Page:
“I can't describe to you exactly my powers, but I can explain my goal. As wizards, we are looking for nirvana or salvation. We cannot die because we are waiting for the coming of the Future Buddha,” he said. “Yet we have to try to die so to be able to leave this world and enter the celestial realm.”
U Tin Naing is married with two children, whose photos he showed me. Unlike monks, wizards can be of either gender and can have families. When they enter the weikza path, however, they must become celibate and embrace an ascetic life.
“People come to see me for either health or personal problems,” U Tin Naing said. “I use my powers to help dispel the evil spirits causing them pain, and change their energies."
Some weikzas, like U Tin Naing, are known to be particularly skilled at healing practices and exorcisms, and are often called upon by families for whom modern healthcare hasn’t worked. A commonly used technique is the casting of magical diagrams that act as either healing or protection devices, which can be printed on amulets, slips of papers or even tattooed on the body.
The most mysterious type of wizards are alchemist weikzas, who dedicate their lives to metamorphosing metals (usually mercury) into gold or giving them a special potency so that they can then communicate to their holders, making them magical.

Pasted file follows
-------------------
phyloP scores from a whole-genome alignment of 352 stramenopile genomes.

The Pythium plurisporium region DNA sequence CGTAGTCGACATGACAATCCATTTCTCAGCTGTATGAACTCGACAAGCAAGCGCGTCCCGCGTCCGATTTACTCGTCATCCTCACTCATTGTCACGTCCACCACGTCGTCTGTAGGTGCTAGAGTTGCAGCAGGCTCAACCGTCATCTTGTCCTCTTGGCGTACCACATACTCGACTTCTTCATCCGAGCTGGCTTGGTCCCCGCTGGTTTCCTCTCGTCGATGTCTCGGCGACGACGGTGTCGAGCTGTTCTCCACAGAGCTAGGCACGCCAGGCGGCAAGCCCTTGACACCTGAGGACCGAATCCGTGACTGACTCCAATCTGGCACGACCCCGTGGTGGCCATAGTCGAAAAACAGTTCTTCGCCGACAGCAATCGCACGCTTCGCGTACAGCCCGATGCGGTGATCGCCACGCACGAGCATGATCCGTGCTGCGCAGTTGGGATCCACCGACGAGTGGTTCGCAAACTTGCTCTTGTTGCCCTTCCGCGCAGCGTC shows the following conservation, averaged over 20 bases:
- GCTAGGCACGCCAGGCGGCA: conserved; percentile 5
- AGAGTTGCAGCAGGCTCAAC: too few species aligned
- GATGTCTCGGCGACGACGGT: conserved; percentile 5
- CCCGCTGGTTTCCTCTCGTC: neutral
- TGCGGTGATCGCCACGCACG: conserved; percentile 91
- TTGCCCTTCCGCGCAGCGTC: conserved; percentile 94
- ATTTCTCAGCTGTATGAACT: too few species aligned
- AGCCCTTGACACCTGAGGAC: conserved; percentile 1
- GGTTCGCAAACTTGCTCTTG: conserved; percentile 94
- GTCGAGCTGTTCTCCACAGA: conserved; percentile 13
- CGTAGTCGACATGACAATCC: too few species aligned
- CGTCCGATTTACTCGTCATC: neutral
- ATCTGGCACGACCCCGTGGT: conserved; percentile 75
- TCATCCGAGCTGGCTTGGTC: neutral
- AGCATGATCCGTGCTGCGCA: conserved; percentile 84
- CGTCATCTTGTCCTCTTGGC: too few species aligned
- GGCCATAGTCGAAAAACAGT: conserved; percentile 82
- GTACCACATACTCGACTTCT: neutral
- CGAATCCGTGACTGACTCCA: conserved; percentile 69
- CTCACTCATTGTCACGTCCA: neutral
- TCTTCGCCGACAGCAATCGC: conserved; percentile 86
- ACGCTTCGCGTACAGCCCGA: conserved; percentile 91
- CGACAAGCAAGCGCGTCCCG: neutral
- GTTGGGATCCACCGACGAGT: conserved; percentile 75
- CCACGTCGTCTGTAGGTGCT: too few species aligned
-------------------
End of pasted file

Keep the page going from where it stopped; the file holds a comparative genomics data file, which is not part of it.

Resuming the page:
Alchemist wizards are rare, and hard to meet. A French scholar, who asked to stay anonymous, told me of her own baffling encounter with an alchemist wizard more than two decades ago.
“He recited a spell and was able to make a mercury ball appear in my hands from the vial of liquid mercury he was holding. When I got back to Paris, I lost the stone and didn't meet [him] again for four years,” she said. “But he was able to describe exactly the auditorium it had gone missing in. He then made a new mercury ball appear, this time in my backpack, which had been locked.”
“I’ve never been able to understand it,” she said, showing me a tiny silver sphere the size of a penny. “Even in Burma, they sometimes doubt this story.”
In fact, many educated Burmese don’t believe in weikzas, dismissing them as charlatans trusted only by the poor. “Weikzas are not a part of real Buddhism,” I was told repeatedly. Yet, acceptance of wizard saints has grown more mainstream and looks likely to become stronger.
Until 2013, publications on Buddhist wizards were heavily censored by the military junta. But as the country opens up, weikza-related books and manuals have mushroomed, and references to wizards are now made regularly on Burmese news programs and in celebrity gossip magazines. According to Patton, it’s even become trendy for Burmese movie stars and musicians to hire a film crew and be shown donating a statue of a particular wizard.
And it’s not just the Burmese. “Many rich Chinese businessmen are coming to Burma to seek out weikzas to get help with their businesses. They see them as living good-luck charms,” Patton told me.
It’s an understandable appeal. As Patton pointed out, the weikza tradition offers an alternative way to get what you want in the world.
And who wouldn’t want to resort to magic for that?